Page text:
The owners of animal attractions across Scotland have appealed to the Scottish government to allow the sites to reopen this month.
Zoos and safari parks in England can reopen from Monday, but those in Scotland must wait until 15 July.
Edinburgh Zoo expects to lose £400,000 in funding, while Blair Drummond Safari Park near Stirling has been "pushed towards a financial cliff".
The government said it had to act in a "careful and properly assessed" way.
The Scottish government has told Scotland's tourism businesses, including pubs, hotels and restaurants, to prepare for reopening on 15 July, if the risk from the coronavirus has been reduced.
Earlier this week, First Minister Nicola Sturgeon said she had "nothing but sympathy" for organisations such as Edinburgh Zoo, but said the government had to act carefully.
Zoos and safari parks have been closed to help prevent the spread of the coronavirus, but their operators believe they could be reopened with social distancing measures in place.
'Desperate to open'
The Royal Zoological Society of Scotland said missing the start of the summer season could see it lose a total of £500,000 in funding for its sites within five weeks - £400,000 at Edinburgh Zoo and and £100,000 for the Highland Wildlife Park near Aviemore in the Cairngorms.
Edinburgh Zoo's collection includes giant pandas and koalas, while the wildlife park has four polar bears, including Hamish, the first polar bear cub to be born in the UK in 25 years.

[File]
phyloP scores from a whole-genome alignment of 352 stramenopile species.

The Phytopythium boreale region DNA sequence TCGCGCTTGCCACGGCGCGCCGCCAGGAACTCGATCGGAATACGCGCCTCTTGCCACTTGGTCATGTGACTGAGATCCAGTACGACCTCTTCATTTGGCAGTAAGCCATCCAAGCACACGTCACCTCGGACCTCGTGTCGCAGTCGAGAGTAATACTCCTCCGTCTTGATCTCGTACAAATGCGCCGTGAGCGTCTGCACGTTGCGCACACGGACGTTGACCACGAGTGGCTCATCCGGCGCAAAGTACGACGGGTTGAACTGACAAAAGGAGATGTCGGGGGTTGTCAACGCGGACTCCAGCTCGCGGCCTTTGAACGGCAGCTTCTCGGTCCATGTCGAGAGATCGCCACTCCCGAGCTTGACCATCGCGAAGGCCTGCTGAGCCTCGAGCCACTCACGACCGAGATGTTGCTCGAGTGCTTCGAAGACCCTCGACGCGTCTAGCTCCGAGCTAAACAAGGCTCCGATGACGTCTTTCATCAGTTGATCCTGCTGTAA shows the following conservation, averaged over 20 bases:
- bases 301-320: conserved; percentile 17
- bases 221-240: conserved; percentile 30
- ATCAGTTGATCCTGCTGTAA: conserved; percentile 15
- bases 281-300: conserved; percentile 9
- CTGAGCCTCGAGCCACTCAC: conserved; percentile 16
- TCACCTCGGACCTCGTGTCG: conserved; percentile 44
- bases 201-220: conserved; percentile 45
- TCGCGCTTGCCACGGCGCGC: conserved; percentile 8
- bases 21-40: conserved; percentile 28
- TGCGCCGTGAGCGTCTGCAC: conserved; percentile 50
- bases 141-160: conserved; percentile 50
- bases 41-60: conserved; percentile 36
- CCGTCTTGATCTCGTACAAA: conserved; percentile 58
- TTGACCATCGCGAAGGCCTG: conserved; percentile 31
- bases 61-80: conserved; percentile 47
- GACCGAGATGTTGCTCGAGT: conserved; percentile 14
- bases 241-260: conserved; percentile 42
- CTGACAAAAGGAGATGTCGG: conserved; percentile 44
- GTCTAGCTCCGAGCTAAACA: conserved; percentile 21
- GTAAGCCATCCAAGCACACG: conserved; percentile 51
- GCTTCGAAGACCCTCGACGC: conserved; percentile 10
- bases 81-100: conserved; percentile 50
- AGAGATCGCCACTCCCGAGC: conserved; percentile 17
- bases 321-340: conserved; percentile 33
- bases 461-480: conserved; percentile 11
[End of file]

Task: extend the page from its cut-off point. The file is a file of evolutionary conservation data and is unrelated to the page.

Chief executive David Field said: "We welcome the Scottish government's efforts to reopen the tourism sector in Scotland because we desperately need our parks to open again.
"While we understand it is vital for lockdown measures to be eased gradually, we had hoped to open by the end of June as part of phase two, with similar safety measures to protect staff and visitors as the zoos and safari parks which will reopen in England over the next few days."
He added: "We also expected to open before places like hotels, pubs and restaurants because our parks are ideal spaces for people and families to enjoy nature in safe outdoor environments."
Hector Muir, managing director of Blair Drummond Safari Park, said outdoor venues could operate safely with social distancing.
He said: "The safari park sits on a 160 acre site which is perfectly suited for social distancing in a safe and control environment and we are ready to reopen.
"We have comprehensive procedures in place to limit visitor numbers each day and offer a safe and controlled for our visitors to enjoy."
'A safe reopening'
Mr Muir said the pandemic could not have come at a worst time for the park.
It had opened for just one day of its new season when it had to close, and over the winter had invested in a new sea lion plant room and dinosaur exhibition to mark the park's 50th anniversary.
Mr Muir said: "The park desperately needs to open and has now reached critical stage where by each week we remain closed pushes us closer to a financial cliff from it will become increasing difficult to recover from."
The owners of Camperdown Wildlife Centre in Dundee have also supported calls for animal attractions to reopening before 15 July.
Leisure and Culture Dundee said: "Along with everyone involved in the sector, we would welcome a safe reopening as soon as possible."